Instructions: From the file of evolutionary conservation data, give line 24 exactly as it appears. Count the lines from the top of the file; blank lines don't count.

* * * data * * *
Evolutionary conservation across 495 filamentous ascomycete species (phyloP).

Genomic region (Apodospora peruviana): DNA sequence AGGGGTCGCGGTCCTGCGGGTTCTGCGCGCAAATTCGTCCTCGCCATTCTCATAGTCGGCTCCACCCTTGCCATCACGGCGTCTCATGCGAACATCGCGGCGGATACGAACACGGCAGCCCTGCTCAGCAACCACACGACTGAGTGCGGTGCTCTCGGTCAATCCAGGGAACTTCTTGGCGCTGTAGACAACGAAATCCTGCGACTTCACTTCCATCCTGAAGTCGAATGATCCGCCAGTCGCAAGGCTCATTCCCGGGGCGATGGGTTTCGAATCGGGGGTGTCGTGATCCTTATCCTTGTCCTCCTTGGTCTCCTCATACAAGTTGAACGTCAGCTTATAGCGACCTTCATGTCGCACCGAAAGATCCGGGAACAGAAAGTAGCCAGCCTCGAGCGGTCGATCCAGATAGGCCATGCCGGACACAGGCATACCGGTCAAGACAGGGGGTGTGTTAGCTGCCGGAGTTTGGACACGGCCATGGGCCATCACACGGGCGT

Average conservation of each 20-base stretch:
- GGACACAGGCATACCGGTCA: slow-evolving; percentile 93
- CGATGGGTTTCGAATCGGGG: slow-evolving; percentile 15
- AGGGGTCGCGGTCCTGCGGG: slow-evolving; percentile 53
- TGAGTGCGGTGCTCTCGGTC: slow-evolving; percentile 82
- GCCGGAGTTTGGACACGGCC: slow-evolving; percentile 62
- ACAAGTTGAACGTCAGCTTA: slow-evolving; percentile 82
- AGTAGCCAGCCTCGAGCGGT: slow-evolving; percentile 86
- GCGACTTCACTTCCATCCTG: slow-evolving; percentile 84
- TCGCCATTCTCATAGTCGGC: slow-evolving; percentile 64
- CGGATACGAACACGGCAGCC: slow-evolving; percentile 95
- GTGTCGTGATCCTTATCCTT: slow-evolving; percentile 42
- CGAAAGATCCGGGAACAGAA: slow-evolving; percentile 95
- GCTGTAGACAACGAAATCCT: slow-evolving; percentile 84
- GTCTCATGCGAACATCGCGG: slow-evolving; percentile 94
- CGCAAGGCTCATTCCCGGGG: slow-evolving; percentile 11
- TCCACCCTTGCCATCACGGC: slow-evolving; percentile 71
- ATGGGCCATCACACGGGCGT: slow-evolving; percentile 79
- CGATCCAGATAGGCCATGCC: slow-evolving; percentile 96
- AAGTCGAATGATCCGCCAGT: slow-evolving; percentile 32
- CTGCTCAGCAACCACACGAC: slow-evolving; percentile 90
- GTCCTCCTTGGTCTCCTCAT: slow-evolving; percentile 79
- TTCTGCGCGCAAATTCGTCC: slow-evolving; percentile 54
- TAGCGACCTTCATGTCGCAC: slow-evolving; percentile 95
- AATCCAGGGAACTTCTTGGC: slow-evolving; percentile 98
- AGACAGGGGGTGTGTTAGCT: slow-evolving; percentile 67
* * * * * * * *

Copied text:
- GTCCTCCTTGGTCTCCTCAT: slow-evolving; percentile 79